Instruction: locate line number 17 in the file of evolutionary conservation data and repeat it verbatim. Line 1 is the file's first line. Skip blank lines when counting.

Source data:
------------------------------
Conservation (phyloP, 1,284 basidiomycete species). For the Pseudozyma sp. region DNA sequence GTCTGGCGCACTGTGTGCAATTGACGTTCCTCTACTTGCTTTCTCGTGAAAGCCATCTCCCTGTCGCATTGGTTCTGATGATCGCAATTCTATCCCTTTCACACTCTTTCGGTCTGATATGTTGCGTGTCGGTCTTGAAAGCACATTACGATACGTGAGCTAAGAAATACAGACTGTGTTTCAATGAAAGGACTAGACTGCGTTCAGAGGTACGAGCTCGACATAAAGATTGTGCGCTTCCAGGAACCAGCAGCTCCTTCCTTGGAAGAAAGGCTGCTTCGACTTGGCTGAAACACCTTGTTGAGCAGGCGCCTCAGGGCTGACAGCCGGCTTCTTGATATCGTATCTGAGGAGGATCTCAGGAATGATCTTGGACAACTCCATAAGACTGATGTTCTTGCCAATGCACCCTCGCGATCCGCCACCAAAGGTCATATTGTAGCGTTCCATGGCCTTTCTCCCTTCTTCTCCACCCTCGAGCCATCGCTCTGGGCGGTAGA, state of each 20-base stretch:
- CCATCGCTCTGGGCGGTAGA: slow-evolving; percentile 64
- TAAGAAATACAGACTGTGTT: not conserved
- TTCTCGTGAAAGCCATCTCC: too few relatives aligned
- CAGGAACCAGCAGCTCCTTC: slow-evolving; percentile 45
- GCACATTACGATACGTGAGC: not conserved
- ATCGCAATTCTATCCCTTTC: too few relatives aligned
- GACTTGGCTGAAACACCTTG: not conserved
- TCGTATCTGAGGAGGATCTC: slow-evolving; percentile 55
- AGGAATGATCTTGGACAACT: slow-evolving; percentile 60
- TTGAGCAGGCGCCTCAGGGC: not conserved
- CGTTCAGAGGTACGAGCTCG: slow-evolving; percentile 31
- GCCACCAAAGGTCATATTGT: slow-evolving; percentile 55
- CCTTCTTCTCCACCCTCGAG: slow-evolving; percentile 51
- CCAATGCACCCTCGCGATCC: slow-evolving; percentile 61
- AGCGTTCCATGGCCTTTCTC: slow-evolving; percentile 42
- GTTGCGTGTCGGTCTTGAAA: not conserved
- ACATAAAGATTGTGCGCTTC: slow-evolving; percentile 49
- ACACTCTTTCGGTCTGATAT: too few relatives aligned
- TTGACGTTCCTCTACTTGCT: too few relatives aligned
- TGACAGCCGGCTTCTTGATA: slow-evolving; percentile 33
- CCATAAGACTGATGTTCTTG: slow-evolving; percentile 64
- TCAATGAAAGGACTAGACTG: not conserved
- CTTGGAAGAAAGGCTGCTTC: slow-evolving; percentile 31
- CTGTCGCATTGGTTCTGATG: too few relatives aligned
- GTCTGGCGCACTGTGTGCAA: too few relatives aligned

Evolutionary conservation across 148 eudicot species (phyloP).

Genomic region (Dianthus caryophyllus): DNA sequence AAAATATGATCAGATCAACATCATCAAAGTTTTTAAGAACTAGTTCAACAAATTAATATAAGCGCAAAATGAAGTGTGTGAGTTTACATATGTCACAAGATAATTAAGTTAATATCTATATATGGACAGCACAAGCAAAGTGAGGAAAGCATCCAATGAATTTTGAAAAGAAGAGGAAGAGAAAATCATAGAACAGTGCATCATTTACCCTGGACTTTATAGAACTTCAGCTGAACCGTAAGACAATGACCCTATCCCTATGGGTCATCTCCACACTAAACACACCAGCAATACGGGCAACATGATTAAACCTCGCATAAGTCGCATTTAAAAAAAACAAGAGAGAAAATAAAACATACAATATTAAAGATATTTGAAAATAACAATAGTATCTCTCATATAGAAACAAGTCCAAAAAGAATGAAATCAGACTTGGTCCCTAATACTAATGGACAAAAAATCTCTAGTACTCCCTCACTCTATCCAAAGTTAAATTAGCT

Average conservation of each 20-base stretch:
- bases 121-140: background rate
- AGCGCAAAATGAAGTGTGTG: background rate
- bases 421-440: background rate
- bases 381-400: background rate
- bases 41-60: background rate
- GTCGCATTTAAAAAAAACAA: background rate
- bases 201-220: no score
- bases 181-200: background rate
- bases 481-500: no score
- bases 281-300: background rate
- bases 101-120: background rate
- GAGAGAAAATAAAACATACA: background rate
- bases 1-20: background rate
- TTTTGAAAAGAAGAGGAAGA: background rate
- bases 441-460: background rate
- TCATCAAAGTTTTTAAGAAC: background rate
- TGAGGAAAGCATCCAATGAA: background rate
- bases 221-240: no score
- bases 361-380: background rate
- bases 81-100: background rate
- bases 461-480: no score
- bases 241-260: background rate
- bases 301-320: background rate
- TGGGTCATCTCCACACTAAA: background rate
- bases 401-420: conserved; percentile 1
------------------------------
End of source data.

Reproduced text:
- GTTGCGTGTCGGTCTTGAAA: not conserved